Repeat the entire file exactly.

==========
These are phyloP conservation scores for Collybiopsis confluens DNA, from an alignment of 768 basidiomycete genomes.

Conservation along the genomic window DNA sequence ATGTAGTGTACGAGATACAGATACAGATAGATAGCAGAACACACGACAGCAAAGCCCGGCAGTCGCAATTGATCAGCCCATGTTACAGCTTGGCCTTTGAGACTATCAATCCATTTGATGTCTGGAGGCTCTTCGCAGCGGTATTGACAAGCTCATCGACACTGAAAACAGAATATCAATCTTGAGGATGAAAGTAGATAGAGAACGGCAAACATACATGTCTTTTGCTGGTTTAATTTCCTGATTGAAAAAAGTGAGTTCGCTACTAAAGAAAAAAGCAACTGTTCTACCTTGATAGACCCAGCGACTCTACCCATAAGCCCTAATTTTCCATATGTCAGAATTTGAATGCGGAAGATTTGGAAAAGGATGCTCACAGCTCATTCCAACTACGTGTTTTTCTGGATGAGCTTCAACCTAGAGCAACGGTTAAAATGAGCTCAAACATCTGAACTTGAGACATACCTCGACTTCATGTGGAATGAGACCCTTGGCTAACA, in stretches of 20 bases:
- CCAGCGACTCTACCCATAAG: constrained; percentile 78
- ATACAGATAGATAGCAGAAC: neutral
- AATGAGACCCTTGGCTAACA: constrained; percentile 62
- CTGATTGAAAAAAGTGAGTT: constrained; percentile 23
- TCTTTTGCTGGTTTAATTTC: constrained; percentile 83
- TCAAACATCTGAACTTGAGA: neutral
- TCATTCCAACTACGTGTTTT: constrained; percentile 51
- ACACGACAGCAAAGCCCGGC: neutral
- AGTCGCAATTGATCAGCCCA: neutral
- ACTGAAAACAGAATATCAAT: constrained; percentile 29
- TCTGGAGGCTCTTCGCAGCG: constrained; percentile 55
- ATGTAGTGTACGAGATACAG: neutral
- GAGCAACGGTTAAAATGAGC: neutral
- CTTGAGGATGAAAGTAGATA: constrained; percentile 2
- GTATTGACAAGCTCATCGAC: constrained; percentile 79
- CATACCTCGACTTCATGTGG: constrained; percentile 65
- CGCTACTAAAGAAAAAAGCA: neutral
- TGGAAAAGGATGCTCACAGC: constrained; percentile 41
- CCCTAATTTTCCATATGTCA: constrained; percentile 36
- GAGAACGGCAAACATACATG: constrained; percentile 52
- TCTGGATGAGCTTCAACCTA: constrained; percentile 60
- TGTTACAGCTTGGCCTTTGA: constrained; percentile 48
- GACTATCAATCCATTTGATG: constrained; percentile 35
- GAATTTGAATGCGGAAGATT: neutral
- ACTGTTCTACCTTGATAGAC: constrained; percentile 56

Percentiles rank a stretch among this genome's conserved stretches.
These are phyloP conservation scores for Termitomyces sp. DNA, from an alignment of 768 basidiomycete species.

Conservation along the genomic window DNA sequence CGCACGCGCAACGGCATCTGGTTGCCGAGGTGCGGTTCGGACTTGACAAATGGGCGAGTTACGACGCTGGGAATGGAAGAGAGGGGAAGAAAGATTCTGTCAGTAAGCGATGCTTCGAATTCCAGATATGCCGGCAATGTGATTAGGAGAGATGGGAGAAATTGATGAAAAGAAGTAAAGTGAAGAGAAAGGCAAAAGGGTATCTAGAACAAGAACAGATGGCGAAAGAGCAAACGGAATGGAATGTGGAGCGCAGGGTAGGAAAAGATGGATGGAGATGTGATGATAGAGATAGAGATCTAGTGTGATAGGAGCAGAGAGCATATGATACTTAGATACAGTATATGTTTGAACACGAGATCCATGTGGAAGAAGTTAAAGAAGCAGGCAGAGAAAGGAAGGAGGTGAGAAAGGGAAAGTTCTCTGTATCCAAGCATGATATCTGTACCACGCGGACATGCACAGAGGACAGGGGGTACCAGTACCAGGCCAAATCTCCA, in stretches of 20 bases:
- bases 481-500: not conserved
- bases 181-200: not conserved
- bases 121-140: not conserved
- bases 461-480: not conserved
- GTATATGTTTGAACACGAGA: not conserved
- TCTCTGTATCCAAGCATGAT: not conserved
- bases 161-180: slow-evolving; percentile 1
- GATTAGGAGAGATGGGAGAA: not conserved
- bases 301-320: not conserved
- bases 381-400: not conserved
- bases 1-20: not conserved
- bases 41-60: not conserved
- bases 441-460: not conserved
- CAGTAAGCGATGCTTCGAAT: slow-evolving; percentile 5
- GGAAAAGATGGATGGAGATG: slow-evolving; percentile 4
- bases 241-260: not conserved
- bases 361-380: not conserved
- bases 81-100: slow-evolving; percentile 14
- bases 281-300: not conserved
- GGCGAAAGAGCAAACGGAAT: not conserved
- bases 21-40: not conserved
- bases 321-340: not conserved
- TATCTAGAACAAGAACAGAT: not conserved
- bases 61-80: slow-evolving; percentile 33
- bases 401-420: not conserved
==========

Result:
These are phyloP conservation scores for Collybiopsis confluens DNA, from an alignment of 768 basidiomycete genomes.

Conservation along the genomic window DNA sequence ATGTAGTGTACGAGATACAGATACAGATAGATAGCAGAACACACGACAGCAAAGCCCGGCAGTCGCAATTGATCAGCCCATGTTACAGCTTGGCCTTTGAGACTATCAATCCATTTGATGTCTGGAGGCTCTTCGCAGCGGTATTGACAAGCTCATCGACACTGAAAACAGAATATCAATCTTGAGGATGAAAGTAGATAGAGAACGGCAAACATACATGTCTTTTGCTGGTTTAATTTCCTGATTGAAAAAAGTGAGTTCGCTACTAAAGAAAAAAGCAACTGTTCTACCTTGATAGACCCAGCGACTCTACCCATAAGCCCTAATTTTCCATATGTCAGAATTTGAATGCGGAAGATTTGGAAAAGGATGCTCACAGCTCATTCCAACTACGTGTTTTTCTGGATGAGCTTCAACCTAGAGCAACGGTTAAAATGAGCTCAAACATCTGAACTTGAGACATACCTCGACTTCATGTGGAATGAGACCCTTGGCTAACA, in stretches of 20 bases:
- CCAGCGACTCTACCCATAAG: constrained; percentile 78
- ATACAGATAGATAGCAGAAC: neutral
- AATGAGACCCTTGGCTAACA: constrained; percentile 62
- CTGATTGAAAAAAGTGAGTT: constrained; percentile 23
- TCTTTTGCTGGTTTAATTTC: constrained; percentile 83
- TCAAACATCTGAACTTGAGA: neutral
- TCATTCCAACTACGTGTTTT: constrained; percentile 51
- ACACGACAGCAAAGCCCGGC: neutral
- AGTCGCAATTGATCAGCCCA: neutral
- ACTGAAAACAGAATATCAAT: constrained; percentile 29
- TCTGGAGGCTCTTCGCAGCG: constrained; percentile 55
- ATGTAGTGTACGAGATACAG: neutral
- GAGCAACGGTTAAAATGAGC: neutral
- CTTGAGGATGAAAGTAGATA: constrained; percentile 2
- GTATTGACAAGCTCATCGAC: constrained; percentile 79
- CATACCTCGACTTCATGTGG: constrained; percentile 65
- CGCTACTAAAGAAAAAAGCA: neutral
- TGGAAAAGGATGCTCACAGC: constrained; percentile 41
- CCCTAATTTTCCATATGTCA: constrained; percentile 36
- GAGAACGGCAAACATACATG: constrained; percentile 52
- TCTGGATGAGCTTCAACCTA: constrained; percentile 60
- TGTTACAGCTTGGCCTTTGA: constrained; percentile 48
- GACTATCAATCCATTTGATG: constrained; percentile 35
- GAATTTGAATGCGGAAGATT: neutral
- ACTGTTCTACCTTGATAGAC: constrained; percentile 56

Percentiles rank a stretch among this genome's conserved stretches.
These are phyloP conservation scores for Termitomyces sp. DNA, from an alignment of 768 basidiomycete species.

Conservation along the genomic window DNA sequence CGCACGCGCAACGGCATCTGGTTGCCGAGGTGCGGTTCGGACTTGACAAATGGGCGAGTTACGACGCTGGGAATGGAAGAGAGGGGAAGAAAGATTCTGTCAGTAAGCGATGCTTCGAATTCCAGATATGCCGGCAATGTGATTAGGAGAGATGGGAGAAATTGATGAAAAGAAGTAAAGTGAAGAGAAAGGCAAAAGGGTATCTAGAACAAGAACAGATGGCGAAAGAGCAAACGGAATGGAATGTGGAGCGCAGGGTAGGAAAAGATGGATGGAGATGTGATGATAGAGATAGAGATCTAGTGTGATAGGAGCAGAGAGCATATGATACTTAGATACAGTATATGTTTGAACACGAGATCCATGTGGAAGAAGTTAAAGAAGCAGGCAGAGAAAGGAAGGAGGTGAGAAAGGGAAAGTTCTCTGTATCCAAGCATGATATCTGTACCACGCGGACATGCACAGAGGACAGGGGGTACCAGTACCAGGCCAAATCTCCA, in stretches of 20 bases:
- bases 481-500: not conserved
- bases 181-200: not conserved
- bases 121-140: not conserved
- bases 461-480: not conserved
- GTATATGTTTGAACACGAGA: not conserved
- TCTCTGTATCCAAGCATGAT: not conserved
- bases 161-180: slow-evolving; percentile 1
- GATTAGGAGAGATGGGAGAA: not conserved
- bases 301-320: not conserved
- bases 381-400: not conserved
- bases 1-20: not conserved
- bases 41-60: not conserved
- bases 441-460: not conserved
- CAGTAAGCGATGCTTCGAAT: slow-evolving; percentile 5
- GGAAAAGATGGATGGAGATG: slow-evolving; percentile 4
- bases 241-260: not conserved
- bases 361-380: not conserved
- bases 81-100: slow-evolving; percentile 14
- bases 281-300: not conserved
- GGCGAAAGAGCAAACGGAAT: not conserved
- bases 21-40: not conserved
- bases 321-340: not conserved
- TATCTAGAACAAGAACAGAT: not conserved
- bases 61-80: slow-evolving; percentile 33
- bases 401-420: not conserved